The Squadronaires were closing the first half of the show with "I've Found A New Baby", the programme was running late, there being many bands to fit in, when George stood up to take his solo, which normally was a one chorus effort. On this occasion, however, he appeared to be completely carried away and was well into his fourth consecutive chorus, each a different and individual gem, with the audience literally on their feet and cheering, when the stage manager decided to drop the tabs. No organised fan club effort this but an honest- to- goodness spontaneous audience response to an equally honest- to- goodness performance. I have been moved to write about George Chisholm as the result of seeing and hearing him in the BBC Omnibus British jazz programme as an addition to the Alex Welsh Band, which has maintained a wonderfully high standard of performance over the years, and which, as George put it in a preceding interview, plays "a happy vibrant style of music. . an endless music that has been the mainstay of jazz".

The band's various soloists made a masterful contribution to what was an obviously important programme, and George's delightful extempore and unaccompanied duet with Roy Williams, the band's regular trombonist, was also a superb example of two front- line players knowing exactly where the beat was without the aid of a rhythm section. Other jazz contributions to the same programme were by Bill Le Sage's Bebop Preservation Society, very authentic and efficient, a reconstructed Humphrey Lyttelton original band, George Melly, talking and singing the blues and brief interludes by Chris Barber and Acker Bilk. There were also performances by the groups of Alexis Korner and Ian Carr, the former being of a down- to- earth gutsy blues character and the latter containing many passages the relationship with jazz of which was, to say the least, highly dubious.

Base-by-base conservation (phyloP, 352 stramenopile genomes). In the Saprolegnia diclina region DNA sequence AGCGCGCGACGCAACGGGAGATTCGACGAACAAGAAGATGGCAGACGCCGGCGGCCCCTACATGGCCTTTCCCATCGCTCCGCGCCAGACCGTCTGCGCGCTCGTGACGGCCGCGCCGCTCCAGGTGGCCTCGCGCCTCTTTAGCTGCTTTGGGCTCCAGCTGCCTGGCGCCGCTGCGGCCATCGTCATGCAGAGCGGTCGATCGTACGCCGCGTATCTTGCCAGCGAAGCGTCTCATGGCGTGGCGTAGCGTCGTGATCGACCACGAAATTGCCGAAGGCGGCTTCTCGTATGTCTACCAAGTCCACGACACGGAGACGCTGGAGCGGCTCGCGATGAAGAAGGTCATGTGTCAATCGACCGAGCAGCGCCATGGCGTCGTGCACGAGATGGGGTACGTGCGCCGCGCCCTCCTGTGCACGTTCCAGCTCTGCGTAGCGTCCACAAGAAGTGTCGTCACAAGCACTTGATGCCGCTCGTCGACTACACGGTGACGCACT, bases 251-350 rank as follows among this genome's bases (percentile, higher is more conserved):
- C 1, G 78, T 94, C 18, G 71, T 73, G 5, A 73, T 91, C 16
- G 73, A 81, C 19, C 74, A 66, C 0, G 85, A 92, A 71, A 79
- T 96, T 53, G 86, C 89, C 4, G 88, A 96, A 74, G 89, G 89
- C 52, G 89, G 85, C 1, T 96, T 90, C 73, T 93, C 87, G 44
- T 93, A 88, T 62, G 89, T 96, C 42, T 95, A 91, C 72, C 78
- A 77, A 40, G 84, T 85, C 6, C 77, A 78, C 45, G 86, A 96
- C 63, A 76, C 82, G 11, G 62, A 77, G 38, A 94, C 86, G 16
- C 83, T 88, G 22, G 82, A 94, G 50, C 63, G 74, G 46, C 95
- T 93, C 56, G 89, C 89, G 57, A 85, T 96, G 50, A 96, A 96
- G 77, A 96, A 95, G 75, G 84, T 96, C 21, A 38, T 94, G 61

The programme, being described, as it was, as "British Jazz", was perhaps disappointing inasmuch that with the exception of the contribution of the group known as "Iskra 1903", to which I shall refer later, and Ian Carr's contribution, which came nearer to being Afro- Cuban than anything, all the jazz was clearly American in origin- even though in most cases extremely well played by British musicians. I should have thought that in such a programme the inclusion of original items played by the Ray Premru- Bobby Lamb and John Dankworth ensembles would have come much nearer the description "British". Early in the programme, in an interview, George Chisholm described how he had joined in a performance by a so- called avant garde group, and told us how having deliberately fooled around in his "solo", playing any kind of rubbish that seemed to be appropriate, he had received the plaudits of the other performers and audience.